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Employers should explore alternative options for each worker individually
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Did the Department of Homeland Security (DHS) have the authority to rescind the Deferred Action for Childhood Arrivals (DACA) program? The 9th U.S. Circuit Court of Appeals heard oral arguments in a case challenging the agency's decision.
President Barack Obama's administration launched the DACA program in 2012 to provide temporary work authorization to certain undocumented immigrants who came to the United States as children.
The DHS announced its decision to rescind DACA in September 2017 under President Donald Trump. A federal judge, however, issued a preliminary injunction and ordered the government to continue processing DACA application renewals while the court resolves a legal challenge to the agency's decision. The 9th Circuit is reviewing an appeal of that order.
[SHRM members-only toolkit: Complying with I-9 and E-Verify Requirements in the United States]
"Basically, a partial injunction was granted with the effect of continuing the DACA program for an unknown period of time," said Mitch Wexler, an attorney with Fragomen in Los Angeles and Irvine, Calif. "There is similar litigation occurring around the country, so eventually the U.S. Supreme Court will need to decide."
For now, employers should continue to do what they have been doing for their DACA employees. They should not discharge workers with valid employment authorization documents and should not retain those with expired documents.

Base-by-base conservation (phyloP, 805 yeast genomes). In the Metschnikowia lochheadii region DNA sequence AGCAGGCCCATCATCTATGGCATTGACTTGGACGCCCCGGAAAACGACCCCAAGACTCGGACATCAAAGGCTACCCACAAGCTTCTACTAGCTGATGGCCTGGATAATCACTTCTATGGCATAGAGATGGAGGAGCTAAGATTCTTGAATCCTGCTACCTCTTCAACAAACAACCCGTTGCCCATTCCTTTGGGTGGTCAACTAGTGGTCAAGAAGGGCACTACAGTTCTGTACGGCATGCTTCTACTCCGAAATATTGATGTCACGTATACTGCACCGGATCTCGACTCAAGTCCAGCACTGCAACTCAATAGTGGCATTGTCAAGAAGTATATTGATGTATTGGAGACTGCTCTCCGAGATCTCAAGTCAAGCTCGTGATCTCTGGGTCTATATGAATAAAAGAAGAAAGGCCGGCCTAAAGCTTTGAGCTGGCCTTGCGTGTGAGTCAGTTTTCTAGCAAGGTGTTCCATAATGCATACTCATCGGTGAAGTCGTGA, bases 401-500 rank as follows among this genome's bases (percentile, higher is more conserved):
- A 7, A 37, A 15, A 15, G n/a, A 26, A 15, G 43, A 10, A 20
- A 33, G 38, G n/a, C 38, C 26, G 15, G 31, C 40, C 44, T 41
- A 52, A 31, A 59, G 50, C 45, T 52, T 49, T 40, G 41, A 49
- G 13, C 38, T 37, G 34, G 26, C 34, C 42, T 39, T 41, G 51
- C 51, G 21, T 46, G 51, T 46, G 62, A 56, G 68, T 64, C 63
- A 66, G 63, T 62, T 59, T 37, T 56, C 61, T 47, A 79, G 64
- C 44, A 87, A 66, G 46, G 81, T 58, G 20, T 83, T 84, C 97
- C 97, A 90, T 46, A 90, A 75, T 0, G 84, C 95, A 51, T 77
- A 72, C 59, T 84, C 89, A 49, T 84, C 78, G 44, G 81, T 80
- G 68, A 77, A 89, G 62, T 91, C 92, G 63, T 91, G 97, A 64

Employers should address each worker individually to see who may be eligible for other employment-authorized immigration categories, Wexler said.
They should also consider engaging in efforts to explain to Congress and the administration the role that DACA workers play in the U.S. economy and the consequences of losing them, said Mira Mdivani, an attorney with Mdivani Corporate Immigration Law Firm in Overland Park, Kan.
Subject to Review?
Rescinding DACA was a rational enforcement decision that fell within the agency's discretion, said Hashim Mooppan, an attorney for the federal government, to a three-judge panel in Pasadena, Calif., on May 15.
Jeffrey Davidson, however, argued that the government's decision to rescind DACA was based on an incorrect conclusion of law, and therefore, the district court's injunction that allowed the DACA program to continue was correctly issued.
"It is the quintessential role of the courts to review those conclusions of law and make sure that agencies are abiding by the law," said Davidson, an attorney with Covington & Burling in San Francisco who represents the University of California in the case.
U.S. Attorney General Jeff Sessions announced in September 2017 that DACA would be rescinded and unwound over a six-month period. "[T]he executive branch, through DACA, deliberately sought to achieve what the legislative branch specifically refused to authorize on multiple occasions," he said. "Such an open-ended circumvention of immigration laws was an unconstitutional exercise of authority by the executive branch."